Online service Obé (pronounced “obey”) offers a modern insight into the successful VHS cultural tapes that mothers used to watch. As you might expect from a company founded by former talented TV explorers, Obé stands out from a crowded gym with beautiful scenery; attractive charismatic coaches; workouts that don’t require equipment beyond a laptop or iPhone.
To get started, just choose one of the 15 types of workouts you offer. These are high-intensity interval training (HIIT) sessions ranging from yoga and meditation classes, and can be played live or on request. There is also the option of all-day fitness challenge sections ranging from seven-day beginner programs to monthly fat burner collections.
A whiter shade of white
The first thing you’ll notice about Obé’s visual aesthetic is the setting in the background. Instead of the usual studio setup, the coach is made up of white walls. As you work, the tones of the walls change, which creates a lively and dynamic session in every session. It’s almost enough to keep you from working hard.
Live classes are the protagonist of the show here, as having a scheduled schedule for training gives you a sense of responsibility and gives you something to look forward to at the end of the workday. If you can’t get to about 20 live classes a day, there are over 5,000 classes you can order. On-demand classes are the same format as the live ones, but you don’t have the slight thrill of hearing the coach call your name during the live session.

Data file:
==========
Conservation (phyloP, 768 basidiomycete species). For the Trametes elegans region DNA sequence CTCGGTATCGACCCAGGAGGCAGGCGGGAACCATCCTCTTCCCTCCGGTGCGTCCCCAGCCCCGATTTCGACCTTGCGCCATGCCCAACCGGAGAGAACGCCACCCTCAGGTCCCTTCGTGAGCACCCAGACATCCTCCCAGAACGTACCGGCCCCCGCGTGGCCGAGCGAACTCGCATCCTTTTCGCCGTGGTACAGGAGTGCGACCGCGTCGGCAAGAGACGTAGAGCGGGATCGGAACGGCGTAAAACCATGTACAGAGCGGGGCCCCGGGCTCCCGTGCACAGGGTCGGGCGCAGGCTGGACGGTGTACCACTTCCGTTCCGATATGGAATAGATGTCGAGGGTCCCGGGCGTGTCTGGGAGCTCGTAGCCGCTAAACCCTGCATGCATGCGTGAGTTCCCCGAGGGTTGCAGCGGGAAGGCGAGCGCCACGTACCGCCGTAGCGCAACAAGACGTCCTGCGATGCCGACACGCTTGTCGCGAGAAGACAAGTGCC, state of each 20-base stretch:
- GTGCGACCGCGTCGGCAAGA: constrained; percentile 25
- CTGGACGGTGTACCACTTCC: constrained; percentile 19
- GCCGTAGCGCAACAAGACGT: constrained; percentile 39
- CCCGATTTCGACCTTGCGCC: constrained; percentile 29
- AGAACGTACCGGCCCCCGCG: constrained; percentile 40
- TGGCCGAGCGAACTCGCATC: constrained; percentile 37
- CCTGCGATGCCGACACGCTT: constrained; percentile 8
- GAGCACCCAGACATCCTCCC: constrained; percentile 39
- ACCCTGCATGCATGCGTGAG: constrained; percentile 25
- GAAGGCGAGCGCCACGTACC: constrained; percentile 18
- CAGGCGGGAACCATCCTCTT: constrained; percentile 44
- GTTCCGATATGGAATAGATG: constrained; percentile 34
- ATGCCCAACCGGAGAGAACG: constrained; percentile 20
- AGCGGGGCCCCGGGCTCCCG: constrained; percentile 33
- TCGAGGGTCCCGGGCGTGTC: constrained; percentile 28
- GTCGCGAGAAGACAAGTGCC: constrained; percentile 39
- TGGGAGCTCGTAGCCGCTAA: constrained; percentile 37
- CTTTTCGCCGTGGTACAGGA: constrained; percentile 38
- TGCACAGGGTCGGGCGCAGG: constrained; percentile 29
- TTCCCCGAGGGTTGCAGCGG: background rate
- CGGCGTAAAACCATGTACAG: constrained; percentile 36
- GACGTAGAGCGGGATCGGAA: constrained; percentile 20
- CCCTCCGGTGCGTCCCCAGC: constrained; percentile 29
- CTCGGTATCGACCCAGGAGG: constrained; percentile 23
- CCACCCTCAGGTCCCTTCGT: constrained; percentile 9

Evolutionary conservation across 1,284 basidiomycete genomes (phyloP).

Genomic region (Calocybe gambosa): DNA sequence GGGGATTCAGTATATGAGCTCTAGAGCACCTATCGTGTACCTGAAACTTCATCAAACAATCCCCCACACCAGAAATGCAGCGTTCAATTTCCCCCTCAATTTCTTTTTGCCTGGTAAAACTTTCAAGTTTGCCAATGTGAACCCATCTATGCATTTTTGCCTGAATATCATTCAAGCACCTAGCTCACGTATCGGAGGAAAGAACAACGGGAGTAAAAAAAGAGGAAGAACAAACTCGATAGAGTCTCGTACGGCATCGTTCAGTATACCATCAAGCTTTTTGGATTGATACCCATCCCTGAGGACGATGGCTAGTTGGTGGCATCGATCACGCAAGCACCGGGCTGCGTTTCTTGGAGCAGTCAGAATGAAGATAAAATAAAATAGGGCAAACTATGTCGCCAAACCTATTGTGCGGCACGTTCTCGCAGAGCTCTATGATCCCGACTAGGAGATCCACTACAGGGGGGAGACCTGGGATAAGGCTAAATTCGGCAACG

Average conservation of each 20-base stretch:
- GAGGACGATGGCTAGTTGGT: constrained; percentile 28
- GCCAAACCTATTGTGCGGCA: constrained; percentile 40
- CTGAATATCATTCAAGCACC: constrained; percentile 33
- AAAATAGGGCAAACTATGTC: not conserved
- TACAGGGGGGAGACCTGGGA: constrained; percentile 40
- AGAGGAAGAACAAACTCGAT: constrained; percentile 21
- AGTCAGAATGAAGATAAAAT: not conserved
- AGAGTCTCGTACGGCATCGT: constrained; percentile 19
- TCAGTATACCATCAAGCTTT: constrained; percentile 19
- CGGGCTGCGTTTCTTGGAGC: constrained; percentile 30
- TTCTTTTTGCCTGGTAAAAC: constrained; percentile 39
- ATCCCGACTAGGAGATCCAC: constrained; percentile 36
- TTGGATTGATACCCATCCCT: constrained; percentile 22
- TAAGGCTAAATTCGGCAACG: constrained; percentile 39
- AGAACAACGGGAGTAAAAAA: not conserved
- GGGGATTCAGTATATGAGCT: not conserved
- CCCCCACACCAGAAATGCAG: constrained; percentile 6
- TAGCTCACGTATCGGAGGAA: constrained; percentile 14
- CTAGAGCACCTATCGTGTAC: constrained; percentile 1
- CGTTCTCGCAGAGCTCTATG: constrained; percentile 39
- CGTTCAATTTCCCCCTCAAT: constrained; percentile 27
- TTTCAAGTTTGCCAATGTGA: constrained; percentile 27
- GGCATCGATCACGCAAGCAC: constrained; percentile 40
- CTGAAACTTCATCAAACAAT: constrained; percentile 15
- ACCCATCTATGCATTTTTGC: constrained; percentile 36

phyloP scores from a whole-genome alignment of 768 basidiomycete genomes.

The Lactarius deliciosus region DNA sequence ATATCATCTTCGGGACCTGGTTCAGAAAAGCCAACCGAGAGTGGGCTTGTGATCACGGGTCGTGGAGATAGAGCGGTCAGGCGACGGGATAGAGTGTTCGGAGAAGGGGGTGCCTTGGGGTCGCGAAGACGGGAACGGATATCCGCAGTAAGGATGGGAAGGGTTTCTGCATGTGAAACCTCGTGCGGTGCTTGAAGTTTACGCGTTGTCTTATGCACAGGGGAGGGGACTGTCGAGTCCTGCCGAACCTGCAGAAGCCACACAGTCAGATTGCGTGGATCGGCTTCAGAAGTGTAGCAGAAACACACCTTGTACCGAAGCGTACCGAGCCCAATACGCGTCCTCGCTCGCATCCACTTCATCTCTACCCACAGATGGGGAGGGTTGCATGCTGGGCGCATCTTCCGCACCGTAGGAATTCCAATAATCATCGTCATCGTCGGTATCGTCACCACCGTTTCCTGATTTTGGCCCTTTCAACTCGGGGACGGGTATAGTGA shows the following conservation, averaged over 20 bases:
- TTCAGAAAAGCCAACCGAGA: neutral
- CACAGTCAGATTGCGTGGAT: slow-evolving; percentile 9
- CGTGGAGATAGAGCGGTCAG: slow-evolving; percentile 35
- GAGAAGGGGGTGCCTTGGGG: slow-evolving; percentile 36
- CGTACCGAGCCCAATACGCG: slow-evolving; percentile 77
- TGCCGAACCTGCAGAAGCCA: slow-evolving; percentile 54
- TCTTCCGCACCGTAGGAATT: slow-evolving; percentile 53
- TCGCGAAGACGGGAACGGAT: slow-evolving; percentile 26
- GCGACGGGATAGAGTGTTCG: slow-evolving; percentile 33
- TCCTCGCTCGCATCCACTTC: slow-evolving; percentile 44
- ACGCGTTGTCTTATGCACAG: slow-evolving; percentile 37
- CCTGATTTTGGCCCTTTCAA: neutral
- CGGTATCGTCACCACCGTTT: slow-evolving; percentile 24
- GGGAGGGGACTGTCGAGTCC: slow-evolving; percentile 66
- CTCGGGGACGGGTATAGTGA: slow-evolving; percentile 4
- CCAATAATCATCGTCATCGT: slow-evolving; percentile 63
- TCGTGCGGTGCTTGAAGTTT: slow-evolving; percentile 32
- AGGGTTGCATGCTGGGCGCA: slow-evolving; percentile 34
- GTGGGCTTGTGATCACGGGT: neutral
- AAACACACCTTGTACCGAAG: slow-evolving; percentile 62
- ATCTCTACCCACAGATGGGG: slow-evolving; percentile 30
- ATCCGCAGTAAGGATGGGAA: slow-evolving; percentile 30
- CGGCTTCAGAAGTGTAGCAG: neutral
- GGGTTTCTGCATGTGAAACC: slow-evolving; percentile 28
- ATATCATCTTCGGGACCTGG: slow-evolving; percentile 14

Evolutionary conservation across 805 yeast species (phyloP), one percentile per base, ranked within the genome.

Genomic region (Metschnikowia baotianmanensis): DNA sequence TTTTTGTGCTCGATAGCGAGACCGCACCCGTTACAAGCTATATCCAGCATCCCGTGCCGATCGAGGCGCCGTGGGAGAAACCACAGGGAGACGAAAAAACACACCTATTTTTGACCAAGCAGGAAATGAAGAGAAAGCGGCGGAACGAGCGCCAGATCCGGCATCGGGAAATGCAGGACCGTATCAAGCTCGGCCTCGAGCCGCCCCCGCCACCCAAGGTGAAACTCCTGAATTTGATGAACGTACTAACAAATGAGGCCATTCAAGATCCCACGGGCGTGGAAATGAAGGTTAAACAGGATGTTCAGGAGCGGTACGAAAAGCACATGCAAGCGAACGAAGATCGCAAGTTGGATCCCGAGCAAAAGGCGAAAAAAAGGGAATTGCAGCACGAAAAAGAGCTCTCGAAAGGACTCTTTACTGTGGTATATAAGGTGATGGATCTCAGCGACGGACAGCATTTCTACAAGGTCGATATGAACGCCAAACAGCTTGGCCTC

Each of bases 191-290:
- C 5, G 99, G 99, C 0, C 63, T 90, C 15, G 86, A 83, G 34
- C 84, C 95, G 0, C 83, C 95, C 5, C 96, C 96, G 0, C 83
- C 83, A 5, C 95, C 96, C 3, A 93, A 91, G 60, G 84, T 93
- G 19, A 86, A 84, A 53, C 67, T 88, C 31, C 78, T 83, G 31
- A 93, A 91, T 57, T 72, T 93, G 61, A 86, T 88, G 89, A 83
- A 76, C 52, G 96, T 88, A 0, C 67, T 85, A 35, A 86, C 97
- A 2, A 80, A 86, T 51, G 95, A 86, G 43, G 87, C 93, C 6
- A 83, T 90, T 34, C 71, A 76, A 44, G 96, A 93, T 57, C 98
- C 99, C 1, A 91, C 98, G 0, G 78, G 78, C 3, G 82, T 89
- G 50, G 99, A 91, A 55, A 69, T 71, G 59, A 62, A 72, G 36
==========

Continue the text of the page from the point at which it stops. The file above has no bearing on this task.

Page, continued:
You don’t need specialized company equipment, and some classes don’t require any equipment at all. Others need dumbbells and fitness bands or items around the house, like a chair for taking bar classes.
The coaches will take you to workouts, occasionally directing you to classmates and shouting personalized encouragement, and that’s where Obé really shines. A home fitness system relies on its coaches and schedules to attract people to its service. Coaches can make or break the system, and Obé’s coaches are a complete home race. Obé’s co-founders, Ashley Mills and Mark Mullett, started out as talent agents and most of the coaching pools have a background in the entertainment industry. The charisma and entertaining personality of the camera make each class more than scary.
When I train in a CrossFit or powerlifting class, I have to observe my teammates while they do their workouts, so I’m very impressed to see them work out while the coaches are actively doing the workout. As I pushed through coach Melody D. through a fitness band workout, he constantly offered me guidance and encouragement, mentioning the participants by name, and offering brief anecdotes. In the meantime, I was looking for air and I was unable to do anything beyond the moans of the cavemen.
I came in with a skeptical attitude; I’m used to throwing weights and lifting 20-meter ropes myself, so I wasn’t sure how those workouts would push me. About 15 minutes after I started my first workout, I knew the answer was “a lot of hell”. It didn’t take me long to get out of gas and breathe (sorry, Coach Angelo G.).